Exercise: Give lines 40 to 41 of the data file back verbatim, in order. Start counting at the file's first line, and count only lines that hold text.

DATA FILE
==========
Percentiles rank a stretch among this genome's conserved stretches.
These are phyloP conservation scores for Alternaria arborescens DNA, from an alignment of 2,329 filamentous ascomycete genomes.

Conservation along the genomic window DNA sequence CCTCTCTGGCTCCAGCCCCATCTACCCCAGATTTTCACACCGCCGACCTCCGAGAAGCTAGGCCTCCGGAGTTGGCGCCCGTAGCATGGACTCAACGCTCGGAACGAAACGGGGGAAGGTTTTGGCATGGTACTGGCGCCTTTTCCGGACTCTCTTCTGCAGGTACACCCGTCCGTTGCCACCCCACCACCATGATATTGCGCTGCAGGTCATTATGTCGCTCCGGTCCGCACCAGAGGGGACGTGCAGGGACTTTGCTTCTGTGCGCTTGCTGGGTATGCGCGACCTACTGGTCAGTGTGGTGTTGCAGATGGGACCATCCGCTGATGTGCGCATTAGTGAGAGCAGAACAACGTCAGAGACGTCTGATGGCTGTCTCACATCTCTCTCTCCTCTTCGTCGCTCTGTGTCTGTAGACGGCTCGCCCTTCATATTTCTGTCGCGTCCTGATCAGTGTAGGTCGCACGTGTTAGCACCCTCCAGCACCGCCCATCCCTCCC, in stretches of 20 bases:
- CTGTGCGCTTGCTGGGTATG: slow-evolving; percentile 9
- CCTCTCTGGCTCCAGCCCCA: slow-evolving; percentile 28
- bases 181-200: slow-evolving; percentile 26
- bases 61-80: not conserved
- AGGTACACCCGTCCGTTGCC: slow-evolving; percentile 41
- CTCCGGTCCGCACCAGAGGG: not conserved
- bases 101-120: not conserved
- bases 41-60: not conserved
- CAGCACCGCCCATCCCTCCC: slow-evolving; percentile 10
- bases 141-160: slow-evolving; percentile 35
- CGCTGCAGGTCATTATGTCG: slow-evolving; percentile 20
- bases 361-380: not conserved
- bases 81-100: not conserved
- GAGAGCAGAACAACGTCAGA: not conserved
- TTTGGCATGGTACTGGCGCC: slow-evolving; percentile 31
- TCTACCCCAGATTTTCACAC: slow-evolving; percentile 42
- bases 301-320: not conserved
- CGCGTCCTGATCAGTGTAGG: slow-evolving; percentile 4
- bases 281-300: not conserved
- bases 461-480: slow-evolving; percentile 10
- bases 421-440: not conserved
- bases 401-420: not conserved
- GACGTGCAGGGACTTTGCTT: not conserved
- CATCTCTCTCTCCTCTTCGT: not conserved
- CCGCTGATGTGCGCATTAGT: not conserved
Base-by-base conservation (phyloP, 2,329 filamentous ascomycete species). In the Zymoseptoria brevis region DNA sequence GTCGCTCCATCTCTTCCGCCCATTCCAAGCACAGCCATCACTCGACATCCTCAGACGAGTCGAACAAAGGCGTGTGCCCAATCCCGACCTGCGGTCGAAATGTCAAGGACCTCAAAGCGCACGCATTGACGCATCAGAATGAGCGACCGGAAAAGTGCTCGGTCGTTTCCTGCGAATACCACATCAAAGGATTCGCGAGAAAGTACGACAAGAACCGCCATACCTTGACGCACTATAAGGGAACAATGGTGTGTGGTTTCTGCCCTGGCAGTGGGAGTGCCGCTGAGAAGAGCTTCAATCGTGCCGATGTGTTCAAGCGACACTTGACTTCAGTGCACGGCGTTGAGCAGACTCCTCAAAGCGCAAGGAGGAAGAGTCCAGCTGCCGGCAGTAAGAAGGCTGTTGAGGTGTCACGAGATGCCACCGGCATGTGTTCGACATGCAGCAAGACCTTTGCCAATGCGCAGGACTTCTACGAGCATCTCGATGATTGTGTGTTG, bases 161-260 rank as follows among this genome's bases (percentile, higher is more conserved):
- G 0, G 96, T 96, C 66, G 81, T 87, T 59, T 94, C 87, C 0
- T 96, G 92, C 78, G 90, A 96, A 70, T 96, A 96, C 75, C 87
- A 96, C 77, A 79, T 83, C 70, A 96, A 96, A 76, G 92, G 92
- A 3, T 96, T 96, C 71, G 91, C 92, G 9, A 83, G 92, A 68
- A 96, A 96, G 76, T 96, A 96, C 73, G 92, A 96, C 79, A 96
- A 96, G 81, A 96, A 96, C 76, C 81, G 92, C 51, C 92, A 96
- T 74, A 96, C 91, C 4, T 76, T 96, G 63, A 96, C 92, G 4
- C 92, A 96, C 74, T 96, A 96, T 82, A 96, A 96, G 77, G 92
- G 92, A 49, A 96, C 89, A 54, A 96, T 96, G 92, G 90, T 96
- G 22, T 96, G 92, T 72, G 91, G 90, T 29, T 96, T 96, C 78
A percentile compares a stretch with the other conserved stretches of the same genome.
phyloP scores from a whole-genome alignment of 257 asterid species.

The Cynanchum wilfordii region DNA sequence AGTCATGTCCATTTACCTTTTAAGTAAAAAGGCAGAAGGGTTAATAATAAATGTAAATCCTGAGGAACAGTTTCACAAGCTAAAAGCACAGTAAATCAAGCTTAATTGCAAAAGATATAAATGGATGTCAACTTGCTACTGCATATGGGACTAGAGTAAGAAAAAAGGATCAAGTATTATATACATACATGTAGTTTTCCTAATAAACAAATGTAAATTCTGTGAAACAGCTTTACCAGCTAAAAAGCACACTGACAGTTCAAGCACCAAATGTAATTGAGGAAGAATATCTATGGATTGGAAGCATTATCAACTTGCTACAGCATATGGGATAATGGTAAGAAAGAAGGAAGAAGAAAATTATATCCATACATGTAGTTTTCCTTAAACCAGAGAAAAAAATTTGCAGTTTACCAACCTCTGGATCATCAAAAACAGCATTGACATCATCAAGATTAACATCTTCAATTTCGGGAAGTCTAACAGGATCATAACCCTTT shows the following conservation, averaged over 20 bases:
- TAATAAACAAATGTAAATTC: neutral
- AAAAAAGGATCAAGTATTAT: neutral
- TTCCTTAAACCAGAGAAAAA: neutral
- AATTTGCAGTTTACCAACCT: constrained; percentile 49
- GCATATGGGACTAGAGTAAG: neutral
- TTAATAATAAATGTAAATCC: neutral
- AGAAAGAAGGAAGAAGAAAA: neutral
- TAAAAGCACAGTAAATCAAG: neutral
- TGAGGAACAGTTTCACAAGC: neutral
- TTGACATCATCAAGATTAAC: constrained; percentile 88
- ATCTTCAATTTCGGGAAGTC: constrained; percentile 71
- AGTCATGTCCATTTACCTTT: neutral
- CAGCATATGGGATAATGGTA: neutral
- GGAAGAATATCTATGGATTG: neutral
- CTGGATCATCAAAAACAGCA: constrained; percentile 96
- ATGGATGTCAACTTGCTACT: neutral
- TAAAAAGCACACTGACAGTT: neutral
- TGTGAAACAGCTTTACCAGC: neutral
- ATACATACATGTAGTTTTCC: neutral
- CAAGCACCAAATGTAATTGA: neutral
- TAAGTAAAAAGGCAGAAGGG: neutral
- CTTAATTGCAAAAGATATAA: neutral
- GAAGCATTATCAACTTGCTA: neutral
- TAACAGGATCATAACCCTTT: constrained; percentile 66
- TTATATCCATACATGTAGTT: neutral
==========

A percentile compares a stretch with the other conserved stretches of the same genome.
phyloP scores from a whole-genome alignment of 257 asterid species.